Today, we will be looking at the Bible’s word picture of a tree planted near water. Our theme passage compares the man who trusts in the Lord to a tree planted near water.
Our most obvious connection with water is the sacrament of Holy Baptism. Holy Baptism is the Gospel combined with water according to the instructions that Jesus gave to His church: “Baptize in the name of the Father, Son, and Holy Spirit.”
Down through the centuries, the church has seen various events in the Old Testament as types of Holy Baptism. The readings that I chose for this morning are accounts of a couple of those events.
In the reading from Peter’s epistle, we hear Peter compare Holy Baptism to the salvation that God provided for Noah on the ark. God destroyed sin by water, but provided salvation for those who trusted Him
The account of Moses at the Red Sea also shows God at work through water. Once again, He destroyed sin and provided salvation for those who trusted Him.
There is something in these two Old Testament accounts that we don’t often think about when we think about baptism. The water in these accounts was incredibly violent. Violence is probably a word that we don’t think about when we think of baptism. We think about salvation. We think about becoming part of the family of Jesus Christ. But violence is something that just doesn’t spring to mind in our baptism.
Never the less, there is violence and death in baptism. Baptism is a washing away of sin and sin does not go quietly or peacefully. Luther states that baptism kills and drowns the Old Adam. The Apostle Paul writes, [Romans 6:3–4] “Do you not know that all of us who have been baptized into Christ Jesus were baptized into his death? 4 We were buried therefore with him by baptism into death, in order that, just as Christ was raised from the dead by the glory of the Father, we too might walk in newness of life.”
By baptism, the Holy Spirit joins us to the violence of the battle that overthrows our pride, our self-righteousness, our gossip, and our tendency to see the speck in the other and miss the beam in ourselves. The violence of baptism overthrows our sin and causes us to confess and beg, “God be merciful to me, a sinner.”
Then in the Gospel that I chose for this morning, we see that God did come into human flesh in the person of Jesus Christ. We see that Jesus stands with us in the violence of baptism. He bore the violence as He carried our sin to the cross and offered Himself up as a sacrifice that takes away all our sin.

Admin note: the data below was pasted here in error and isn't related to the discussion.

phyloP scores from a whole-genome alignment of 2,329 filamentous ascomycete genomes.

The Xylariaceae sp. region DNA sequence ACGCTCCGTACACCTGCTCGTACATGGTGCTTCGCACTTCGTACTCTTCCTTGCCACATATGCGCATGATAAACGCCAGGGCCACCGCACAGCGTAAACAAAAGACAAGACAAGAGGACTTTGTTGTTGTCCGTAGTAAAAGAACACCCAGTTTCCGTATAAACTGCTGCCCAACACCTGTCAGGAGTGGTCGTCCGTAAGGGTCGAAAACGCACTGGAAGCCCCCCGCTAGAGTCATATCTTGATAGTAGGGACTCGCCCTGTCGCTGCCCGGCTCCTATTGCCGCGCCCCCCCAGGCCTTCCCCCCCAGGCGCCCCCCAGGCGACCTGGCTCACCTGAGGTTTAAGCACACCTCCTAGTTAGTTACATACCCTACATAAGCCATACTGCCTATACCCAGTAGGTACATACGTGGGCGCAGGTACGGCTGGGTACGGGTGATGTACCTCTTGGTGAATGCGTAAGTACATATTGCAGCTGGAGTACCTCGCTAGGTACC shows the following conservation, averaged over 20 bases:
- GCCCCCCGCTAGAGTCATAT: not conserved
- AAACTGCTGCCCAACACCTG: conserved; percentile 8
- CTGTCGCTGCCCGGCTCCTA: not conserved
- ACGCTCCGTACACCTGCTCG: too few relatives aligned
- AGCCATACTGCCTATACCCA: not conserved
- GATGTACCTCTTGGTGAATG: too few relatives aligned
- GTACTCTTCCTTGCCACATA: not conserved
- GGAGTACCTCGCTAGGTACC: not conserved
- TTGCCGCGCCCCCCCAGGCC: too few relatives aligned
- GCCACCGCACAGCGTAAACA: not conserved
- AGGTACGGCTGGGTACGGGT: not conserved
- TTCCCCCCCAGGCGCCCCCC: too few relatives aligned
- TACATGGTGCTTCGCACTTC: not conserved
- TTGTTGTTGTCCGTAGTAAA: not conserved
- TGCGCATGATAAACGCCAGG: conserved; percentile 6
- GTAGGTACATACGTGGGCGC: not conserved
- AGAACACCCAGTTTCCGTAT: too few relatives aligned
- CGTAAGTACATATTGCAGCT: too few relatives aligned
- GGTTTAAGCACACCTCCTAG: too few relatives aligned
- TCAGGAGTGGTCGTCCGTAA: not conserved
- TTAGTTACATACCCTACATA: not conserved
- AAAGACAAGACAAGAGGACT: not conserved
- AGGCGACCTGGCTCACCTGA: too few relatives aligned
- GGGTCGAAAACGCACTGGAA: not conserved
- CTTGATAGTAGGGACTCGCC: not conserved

Jesus endured incredible violence on the cross … not only the physical violence of the crucifixion … but also the divine violence that caused Him to cry out, “My God, my God, why have You forsaken me?” It is that violence that protects us from the violence of baptism. Jesus endured that violence so that He could bring us kicking and screaming into His family. He has adopted us into His family so that He is now our brother and He tells us to call on His Father as our Father. In baptism, the Holy Spirit has violently evicted an evil spirit and given us eternal salvation.
We know all this because Jesus overcame the violence of death and returned to life. It is His resurrection from the dead that gives us the sure and certain knowledge that He is ours and we are His forever.
The waters of the flood were very violent and carried away all those who were outside the ark. At the same time, those who were inside the ark remained safe. The water of the Red Sea violently destroyed the Egyptian army while Israel passed through on dry ground. In baptism, the violence of the cross washes away all our sins and the Holy Spirit brings us safely into the arms of Jesus.
Those who reject Jesus must face a violence that is much worse than the flood or the Red Sea. They must face a violence that washes them away into eternal punishment. Those who enjoy the Holy Spirit’s gift of faith will not suffer that eternal violence, but will rejoice forever with the Father, Son, and Holy Spirit. Amen
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